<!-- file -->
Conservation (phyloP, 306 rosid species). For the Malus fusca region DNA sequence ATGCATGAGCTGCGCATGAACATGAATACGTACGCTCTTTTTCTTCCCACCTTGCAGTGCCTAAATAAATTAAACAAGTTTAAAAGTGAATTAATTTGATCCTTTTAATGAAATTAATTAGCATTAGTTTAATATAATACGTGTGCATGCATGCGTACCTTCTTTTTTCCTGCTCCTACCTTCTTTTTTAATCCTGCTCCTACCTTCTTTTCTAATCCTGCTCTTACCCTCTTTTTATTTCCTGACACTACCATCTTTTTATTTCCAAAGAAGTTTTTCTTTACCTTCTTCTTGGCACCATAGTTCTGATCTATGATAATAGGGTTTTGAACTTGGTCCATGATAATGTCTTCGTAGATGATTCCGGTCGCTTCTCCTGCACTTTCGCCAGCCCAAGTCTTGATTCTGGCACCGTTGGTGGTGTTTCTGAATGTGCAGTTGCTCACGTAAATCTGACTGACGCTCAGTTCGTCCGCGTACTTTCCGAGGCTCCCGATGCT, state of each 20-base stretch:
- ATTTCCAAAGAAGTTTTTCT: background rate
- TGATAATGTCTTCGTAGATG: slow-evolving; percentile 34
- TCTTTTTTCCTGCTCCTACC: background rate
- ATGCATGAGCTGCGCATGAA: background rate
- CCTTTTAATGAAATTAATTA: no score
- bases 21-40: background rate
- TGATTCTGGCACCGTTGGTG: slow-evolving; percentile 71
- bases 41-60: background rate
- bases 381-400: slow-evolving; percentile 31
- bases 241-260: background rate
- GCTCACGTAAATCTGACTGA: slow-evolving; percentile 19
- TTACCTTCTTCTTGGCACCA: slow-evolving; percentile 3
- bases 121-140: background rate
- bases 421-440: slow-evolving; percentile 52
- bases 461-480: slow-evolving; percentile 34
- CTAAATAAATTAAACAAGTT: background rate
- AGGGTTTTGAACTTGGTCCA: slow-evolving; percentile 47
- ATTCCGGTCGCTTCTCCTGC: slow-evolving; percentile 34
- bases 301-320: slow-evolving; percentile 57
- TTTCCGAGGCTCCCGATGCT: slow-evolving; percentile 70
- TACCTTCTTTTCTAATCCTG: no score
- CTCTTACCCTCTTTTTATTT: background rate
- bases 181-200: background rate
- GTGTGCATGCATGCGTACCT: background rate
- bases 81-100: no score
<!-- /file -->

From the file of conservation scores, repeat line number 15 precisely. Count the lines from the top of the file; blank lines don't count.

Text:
- bases 421-440: slow-evolving; percentile 52